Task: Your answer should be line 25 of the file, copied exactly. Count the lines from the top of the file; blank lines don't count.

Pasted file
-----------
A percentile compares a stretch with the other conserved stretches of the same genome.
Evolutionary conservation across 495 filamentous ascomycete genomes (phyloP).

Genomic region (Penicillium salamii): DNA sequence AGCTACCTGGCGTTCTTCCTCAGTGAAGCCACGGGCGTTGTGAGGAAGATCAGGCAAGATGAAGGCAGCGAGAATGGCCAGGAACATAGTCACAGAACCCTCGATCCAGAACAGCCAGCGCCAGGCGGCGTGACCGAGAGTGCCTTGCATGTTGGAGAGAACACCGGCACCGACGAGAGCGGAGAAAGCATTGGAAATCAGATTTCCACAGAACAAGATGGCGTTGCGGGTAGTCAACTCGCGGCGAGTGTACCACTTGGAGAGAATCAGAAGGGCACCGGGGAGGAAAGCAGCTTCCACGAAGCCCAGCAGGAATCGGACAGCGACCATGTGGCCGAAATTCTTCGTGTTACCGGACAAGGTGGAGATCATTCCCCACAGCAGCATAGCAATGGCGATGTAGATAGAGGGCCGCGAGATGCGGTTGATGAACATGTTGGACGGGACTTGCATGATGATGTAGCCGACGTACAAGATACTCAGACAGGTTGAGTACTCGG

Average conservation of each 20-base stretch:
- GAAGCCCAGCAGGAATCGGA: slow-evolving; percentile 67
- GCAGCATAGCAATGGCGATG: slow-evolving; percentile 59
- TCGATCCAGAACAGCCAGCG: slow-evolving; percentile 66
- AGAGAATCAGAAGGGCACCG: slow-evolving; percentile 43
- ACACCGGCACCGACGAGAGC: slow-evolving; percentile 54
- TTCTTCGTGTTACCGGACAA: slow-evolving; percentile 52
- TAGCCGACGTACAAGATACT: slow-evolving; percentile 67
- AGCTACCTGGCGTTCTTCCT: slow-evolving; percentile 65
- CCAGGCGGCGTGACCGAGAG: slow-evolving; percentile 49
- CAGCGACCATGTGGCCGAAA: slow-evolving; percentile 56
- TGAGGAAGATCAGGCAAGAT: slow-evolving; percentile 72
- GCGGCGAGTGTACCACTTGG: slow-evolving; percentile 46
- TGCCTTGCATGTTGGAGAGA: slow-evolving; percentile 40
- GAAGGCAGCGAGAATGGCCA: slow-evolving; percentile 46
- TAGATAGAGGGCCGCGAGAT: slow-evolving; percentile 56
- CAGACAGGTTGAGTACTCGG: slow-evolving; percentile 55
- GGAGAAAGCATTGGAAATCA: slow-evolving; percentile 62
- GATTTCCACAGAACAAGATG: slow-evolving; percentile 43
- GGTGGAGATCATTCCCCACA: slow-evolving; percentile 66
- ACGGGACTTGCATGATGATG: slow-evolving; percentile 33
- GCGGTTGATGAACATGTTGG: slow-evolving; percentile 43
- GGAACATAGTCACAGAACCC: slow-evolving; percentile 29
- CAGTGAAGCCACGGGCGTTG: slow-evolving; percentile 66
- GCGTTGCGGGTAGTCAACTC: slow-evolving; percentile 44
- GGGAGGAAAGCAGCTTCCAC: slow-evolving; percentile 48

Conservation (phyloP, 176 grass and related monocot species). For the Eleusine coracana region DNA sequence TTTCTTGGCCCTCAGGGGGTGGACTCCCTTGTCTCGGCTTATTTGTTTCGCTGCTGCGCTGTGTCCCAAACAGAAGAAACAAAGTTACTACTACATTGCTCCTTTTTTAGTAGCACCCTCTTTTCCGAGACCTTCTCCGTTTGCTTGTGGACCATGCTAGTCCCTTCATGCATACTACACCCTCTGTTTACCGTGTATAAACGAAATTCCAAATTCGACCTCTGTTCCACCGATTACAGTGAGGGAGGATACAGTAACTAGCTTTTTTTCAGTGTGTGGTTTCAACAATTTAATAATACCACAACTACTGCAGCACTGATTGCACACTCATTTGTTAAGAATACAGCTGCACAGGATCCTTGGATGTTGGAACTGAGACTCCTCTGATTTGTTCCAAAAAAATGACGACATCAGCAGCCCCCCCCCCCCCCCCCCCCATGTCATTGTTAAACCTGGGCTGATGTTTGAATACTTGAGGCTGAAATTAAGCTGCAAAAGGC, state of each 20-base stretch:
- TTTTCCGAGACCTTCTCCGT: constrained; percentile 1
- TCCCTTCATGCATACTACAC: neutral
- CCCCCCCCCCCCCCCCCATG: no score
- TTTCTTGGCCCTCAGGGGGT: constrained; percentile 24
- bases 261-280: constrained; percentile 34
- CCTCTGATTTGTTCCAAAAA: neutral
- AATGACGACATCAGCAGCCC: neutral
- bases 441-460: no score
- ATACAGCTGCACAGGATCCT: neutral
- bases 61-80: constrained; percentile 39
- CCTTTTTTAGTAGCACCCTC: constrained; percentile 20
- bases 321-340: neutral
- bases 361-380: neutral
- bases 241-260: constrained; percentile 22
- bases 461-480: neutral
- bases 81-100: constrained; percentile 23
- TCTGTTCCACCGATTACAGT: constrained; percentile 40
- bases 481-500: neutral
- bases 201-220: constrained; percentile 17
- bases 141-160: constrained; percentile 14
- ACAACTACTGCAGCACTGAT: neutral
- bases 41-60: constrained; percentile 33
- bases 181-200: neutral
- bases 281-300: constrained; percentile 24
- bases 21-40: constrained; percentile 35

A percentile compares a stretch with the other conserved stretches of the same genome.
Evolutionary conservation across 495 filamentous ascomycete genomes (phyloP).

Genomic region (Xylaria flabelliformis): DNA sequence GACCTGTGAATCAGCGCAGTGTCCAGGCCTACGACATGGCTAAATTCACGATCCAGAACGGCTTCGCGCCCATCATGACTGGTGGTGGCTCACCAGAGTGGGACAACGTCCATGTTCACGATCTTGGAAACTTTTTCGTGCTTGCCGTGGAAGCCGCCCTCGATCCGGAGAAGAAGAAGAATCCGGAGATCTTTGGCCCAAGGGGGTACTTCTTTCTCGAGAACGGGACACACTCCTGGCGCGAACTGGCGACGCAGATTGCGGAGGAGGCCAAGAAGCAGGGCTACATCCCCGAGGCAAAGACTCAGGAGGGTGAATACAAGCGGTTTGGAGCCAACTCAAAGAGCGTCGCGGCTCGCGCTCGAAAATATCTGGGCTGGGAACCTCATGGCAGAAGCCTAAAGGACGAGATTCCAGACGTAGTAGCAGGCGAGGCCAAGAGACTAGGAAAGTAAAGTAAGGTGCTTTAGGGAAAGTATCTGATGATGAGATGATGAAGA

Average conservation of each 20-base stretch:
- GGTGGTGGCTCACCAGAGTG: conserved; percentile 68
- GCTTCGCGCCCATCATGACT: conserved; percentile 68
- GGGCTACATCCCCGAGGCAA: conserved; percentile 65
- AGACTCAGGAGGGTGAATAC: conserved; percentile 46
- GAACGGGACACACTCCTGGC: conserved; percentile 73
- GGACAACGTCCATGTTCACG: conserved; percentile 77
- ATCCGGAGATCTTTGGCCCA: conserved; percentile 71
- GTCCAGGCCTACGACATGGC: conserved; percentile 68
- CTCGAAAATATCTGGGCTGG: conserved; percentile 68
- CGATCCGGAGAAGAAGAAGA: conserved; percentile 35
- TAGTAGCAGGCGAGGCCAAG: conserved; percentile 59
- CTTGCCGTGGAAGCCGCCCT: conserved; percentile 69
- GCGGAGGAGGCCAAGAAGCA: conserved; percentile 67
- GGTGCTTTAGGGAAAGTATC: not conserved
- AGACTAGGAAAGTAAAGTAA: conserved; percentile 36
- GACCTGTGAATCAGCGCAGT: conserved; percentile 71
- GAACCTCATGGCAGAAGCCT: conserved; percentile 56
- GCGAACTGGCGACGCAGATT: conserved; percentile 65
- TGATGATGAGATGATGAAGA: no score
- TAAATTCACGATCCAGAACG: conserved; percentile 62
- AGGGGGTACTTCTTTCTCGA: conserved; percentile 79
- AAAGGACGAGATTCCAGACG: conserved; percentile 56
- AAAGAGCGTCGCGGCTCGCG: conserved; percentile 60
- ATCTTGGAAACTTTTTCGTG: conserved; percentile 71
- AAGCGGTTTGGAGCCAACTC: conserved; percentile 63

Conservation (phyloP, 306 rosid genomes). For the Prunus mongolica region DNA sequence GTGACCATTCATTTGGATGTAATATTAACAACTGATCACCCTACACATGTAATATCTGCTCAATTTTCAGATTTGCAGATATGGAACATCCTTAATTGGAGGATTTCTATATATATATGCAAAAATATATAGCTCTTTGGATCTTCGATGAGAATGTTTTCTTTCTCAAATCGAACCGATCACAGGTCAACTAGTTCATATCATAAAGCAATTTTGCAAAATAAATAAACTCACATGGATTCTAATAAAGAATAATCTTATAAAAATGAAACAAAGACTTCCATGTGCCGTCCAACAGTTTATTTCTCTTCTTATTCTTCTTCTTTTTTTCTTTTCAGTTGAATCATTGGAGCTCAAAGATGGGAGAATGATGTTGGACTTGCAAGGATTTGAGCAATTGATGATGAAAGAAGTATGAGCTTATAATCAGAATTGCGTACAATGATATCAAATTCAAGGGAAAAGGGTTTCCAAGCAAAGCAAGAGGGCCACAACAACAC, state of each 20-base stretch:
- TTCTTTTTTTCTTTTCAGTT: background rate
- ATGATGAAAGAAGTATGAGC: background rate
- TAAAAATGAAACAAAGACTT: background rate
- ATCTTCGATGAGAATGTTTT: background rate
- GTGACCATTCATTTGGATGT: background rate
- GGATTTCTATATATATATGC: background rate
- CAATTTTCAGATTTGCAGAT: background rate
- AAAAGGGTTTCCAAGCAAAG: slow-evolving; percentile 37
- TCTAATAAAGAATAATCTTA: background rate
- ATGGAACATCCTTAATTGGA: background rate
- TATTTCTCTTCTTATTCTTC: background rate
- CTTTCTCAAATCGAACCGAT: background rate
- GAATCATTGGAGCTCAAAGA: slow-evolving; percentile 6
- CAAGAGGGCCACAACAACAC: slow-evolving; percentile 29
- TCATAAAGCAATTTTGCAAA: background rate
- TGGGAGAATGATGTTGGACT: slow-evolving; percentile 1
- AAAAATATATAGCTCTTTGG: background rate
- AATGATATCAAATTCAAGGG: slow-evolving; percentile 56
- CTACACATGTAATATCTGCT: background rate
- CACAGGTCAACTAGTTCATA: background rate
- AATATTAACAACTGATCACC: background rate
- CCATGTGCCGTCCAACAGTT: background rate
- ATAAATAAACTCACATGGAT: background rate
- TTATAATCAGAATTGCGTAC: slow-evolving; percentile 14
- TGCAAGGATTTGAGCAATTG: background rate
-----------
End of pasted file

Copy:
- GCGGTTGATGAACATGTTGG: slow-evolving; percentile 43